David’s brooding disposition in the face of such an effortless triumph was typical David – like snow in Summer or rain during harvest, his moods were often contrary to expectations. Great victories were often followed by stern warning, reminding the men how close they were to catastrophe and upbraid them for some minor loss of discipline or some tactical error. Yet when David and his men were plundered by the Amalekites, they found him singing songs of conquest and encouragement. Losses or retreats resulted in unmitigated enthusiasm about their planned counterattack or nearness to victory. David’s jarring contrariety could suck the air out of a room during times of triumph or provide a critical backstop to the morale of his men at the hardest times. His men had just dealt with his mourning over Abner’s death; this was more of the same.

Abishai the firstborn of Zeruiah was the first to talk political strategy. “My lord, nothing stands between us and the kingdom. We will send for the elders to meet with you here in Hebron. They should all arrive within a few weeks. They have no choice but to unite around us, and Israel will confront its enemies with the full force of all twelve tribes.” Abishai was usually fairly muted, but could not restrain the same grin from appearing which he only ever wore before or during a battle.

“Who makes a king a king, Abishai? What keeps his mightiest warriors from banding together, taking off his head, and replacing him?” David said, ready to launch into a Levitical lecture. Joab rolled his eyes, positioned safely out of sight at David’s periphery.

“My lord, I…” Abishai halted for a moment, then said carefully, “We know you are to be king over all Israel. You are the light of Israel to us,” Abishai replied, mostly searching for something that would slow the coming flood.

Abishai’s effort was in vain. David’s eyes were wide and fiery; his voice was passionate, but controlled. “Every one of you here is here because you chose to commit your lives to the vision God gave me for Israel, because Samuel anointed me with the horn of oil. None of you were forced to follow me by your material conditions. Any of you would have been successful anywhere else – as mercenaries, as farmers, as merchants, as shepherds. The rest of Israel is desperate. They feel the encroaching threat of the gentiles around them. They suffer for the consequences of Saul’s failures. I never wanted them to join me on these terms, because once they are safe, and are no longer under threat, they will begin to question the necessity of our union as a people. And that will sow seeds of division, and some of those seeds will bear fruit, and it could split Israel again, as it split when Saul was slain. You must be able to think beyond the next battle or the next day for the sake of your own houses and our people. When we are successful, men may begin to question whether Israel must remain united. The tribes may think they can do it without the other tribes and deny our common destiny in the God of Abraham.” David tilted his head slightly toward Joab, looked downward slightly, and continued after a pause. “Men who believe they can dominate the world with only their sword and their arm will soon find themselves slain by one. Only when our hearts are in harmony can we truly be united as a people.”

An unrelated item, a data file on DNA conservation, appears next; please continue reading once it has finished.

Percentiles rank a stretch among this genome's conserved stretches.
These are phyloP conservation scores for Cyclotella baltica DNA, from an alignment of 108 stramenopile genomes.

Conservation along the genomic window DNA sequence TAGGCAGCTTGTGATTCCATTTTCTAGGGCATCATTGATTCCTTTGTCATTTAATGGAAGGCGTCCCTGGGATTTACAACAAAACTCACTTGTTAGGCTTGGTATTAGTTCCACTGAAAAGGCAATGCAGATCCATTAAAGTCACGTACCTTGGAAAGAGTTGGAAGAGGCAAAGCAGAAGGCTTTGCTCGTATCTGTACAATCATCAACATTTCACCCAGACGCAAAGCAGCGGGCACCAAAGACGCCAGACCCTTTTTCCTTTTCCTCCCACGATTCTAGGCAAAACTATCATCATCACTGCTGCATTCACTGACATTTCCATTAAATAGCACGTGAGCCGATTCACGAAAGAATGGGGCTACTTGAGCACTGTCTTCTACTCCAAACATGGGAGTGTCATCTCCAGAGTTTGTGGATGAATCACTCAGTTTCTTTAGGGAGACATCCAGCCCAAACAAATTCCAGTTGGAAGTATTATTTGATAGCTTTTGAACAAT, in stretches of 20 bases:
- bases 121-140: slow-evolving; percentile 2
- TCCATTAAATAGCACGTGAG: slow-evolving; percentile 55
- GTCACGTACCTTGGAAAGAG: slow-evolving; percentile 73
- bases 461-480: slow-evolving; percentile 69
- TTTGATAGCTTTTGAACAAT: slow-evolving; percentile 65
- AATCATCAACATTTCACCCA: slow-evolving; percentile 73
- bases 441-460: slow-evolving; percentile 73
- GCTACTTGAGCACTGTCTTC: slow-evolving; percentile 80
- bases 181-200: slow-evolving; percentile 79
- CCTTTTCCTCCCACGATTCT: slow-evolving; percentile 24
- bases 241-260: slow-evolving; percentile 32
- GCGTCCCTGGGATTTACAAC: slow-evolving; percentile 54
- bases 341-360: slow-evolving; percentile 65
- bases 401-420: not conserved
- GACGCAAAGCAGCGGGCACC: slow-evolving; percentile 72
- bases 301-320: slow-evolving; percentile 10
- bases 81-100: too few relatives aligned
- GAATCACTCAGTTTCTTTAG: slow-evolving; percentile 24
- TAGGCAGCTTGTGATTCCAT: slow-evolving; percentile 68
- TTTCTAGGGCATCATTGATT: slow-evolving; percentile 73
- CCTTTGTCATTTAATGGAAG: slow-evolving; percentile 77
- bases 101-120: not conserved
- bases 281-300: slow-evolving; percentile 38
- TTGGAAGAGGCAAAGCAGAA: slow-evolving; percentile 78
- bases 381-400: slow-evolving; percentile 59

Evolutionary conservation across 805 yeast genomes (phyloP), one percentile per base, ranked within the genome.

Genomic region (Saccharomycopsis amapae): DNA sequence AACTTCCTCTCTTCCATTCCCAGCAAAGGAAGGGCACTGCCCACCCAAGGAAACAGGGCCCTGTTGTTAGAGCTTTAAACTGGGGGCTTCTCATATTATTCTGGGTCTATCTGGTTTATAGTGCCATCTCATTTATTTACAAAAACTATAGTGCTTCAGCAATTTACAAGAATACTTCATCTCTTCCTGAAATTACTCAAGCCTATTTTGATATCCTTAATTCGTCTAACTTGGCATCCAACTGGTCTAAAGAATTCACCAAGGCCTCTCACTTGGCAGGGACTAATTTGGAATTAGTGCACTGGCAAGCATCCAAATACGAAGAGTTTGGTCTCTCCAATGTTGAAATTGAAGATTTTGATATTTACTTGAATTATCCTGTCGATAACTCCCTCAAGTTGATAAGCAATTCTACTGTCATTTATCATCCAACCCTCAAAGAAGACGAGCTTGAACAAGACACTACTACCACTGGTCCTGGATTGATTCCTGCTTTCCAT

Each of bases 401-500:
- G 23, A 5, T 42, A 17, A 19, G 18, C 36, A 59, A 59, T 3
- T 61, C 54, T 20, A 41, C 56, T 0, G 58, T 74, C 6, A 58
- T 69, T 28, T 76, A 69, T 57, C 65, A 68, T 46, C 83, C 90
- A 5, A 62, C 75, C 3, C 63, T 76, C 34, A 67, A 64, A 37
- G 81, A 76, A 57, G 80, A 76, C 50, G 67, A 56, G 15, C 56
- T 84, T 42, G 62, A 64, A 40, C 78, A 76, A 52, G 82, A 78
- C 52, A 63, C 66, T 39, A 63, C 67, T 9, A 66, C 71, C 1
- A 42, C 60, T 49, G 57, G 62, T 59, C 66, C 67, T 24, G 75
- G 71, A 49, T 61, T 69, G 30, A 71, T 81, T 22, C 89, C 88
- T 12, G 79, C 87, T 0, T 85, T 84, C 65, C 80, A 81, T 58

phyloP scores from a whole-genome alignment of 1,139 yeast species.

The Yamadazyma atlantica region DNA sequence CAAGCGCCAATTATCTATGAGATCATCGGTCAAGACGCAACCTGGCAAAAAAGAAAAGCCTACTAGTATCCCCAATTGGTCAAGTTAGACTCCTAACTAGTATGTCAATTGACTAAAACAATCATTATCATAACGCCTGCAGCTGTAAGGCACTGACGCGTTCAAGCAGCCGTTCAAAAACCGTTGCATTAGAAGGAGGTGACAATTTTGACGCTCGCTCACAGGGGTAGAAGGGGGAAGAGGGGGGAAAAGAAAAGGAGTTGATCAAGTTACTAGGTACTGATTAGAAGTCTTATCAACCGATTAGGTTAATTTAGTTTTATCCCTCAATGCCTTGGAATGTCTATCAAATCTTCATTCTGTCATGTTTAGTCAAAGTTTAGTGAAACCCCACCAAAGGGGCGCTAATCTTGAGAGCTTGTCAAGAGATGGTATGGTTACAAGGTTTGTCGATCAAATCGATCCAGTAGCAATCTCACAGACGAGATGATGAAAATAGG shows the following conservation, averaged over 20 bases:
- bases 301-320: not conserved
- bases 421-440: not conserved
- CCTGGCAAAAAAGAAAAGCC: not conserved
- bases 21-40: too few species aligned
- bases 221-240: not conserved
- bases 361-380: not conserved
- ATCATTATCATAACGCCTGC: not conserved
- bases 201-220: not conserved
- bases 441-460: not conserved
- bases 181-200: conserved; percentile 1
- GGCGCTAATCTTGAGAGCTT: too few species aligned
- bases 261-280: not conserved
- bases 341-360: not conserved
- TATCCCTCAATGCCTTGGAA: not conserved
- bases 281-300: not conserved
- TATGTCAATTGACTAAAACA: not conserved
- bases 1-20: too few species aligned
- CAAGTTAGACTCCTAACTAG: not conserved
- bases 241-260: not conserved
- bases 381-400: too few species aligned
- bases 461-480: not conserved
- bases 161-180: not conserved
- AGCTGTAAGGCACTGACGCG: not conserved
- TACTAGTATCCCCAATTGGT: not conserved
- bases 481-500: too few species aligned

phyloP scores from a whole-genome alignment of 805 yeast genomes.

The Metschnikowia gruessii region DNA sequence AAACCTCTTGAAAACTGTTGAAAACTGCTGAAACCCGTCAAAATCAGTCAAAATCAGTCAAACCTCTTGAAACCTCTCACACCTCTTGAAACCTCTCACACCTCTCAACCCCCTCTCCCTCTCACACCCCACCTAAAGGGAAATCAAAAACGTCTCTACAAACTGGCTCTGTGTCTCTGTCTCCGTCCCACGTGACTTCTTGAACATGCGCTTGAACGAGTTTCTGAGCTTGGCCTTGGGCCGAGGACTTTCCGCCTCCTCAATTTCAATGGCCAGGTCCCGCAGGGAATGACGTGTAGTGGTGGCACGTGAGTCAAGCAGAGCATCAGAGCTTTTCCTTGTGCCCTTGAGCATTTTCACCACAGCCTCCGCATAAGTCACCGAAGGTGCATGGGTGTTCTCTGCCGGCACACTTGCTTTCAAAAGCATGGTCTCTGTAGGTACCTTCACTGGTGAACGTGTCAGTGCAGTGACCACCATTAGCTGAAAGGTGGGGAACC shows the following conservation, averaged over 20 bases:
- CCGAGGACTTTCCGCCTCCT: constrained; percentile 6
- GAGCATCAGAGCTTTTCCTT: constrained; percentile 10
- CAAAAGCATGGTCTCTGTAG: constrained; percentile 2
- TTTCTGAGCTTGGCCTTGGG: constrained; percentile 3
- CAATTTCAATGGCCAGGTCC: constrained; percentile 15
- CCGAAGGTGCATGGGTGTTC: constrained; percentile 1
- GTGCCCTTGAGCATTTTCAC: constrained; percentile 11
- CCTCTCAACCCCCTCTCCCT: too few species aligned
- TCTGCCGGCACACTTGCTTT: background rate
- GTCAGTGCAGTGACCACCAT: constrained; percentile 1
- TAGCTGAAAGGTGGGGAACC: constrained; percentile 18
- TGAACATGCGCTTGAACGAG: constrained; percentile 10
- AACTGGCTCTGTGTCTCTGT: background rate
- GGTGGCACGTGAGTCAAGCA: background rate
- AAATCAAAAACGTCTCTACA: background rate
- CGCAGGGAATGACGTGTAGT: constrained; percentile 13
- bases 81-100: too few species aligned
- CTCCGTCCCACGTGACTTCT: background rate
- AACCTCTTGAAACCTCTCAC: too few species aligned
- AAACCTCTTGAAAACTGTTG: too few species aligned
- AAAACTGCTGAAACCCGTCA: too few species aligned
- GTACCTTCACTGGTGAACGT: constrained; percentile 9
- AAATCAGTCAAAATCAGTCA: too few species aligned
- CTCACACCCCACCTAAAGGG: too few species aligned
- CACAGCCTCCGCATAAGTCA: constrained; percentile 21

Hushai the Archite sat in a chair closer to the wall, away from the central table where David and his warriors stood. He had arrived in Hebron that afternoon. He was a slightly overweight friend of David’s, a few years older, who was a skilled manager of David’s supply lines, tribute, and intelligence. The size of his belly – a strategically employed hallmark of a strong networking personality and a subtle humility – matched his joviality which was impossible to dislike. He had never been much of a fighter and his arms looked more like a scribe’s, but he was sharp-witted and invaluable to David, and never failed to make him laugh. Hushai had an impeccable sense of wines and could give the region and vintage with a few sips. Most of David’s men considered Hushai a high-level business associate of sorts for David. They knew he acquired supplies for him, but few knew the extent of David’s network and the breadth of activities involved. That was a closely guarded secret between Hushai and David.

Hushai stepped into the conversation to offer some constructive direction. “I’ve ensured that the fate of Ishbosheth and his murderers will be clearly announced from Dan to Beersheba. At the very least, they will know that it was not your will that matters be as they are now. It could be a lot worse, my friend; you’re not getting spears hurled at you anymore or hiding all over the countryside of Judah.”

David replied with a wry smile. “Sometimes I wish I was. Friends and enemies were much more obvious back then.” David looked over in Hushai’s direction and continued. “Thank you. It is important that we hear from the elders of the tribes frequently and are open about our intentions. Our perspectives must remain broad and our hearts open to our brothers. Please begin preparations to receive the elders with no expenses spared.”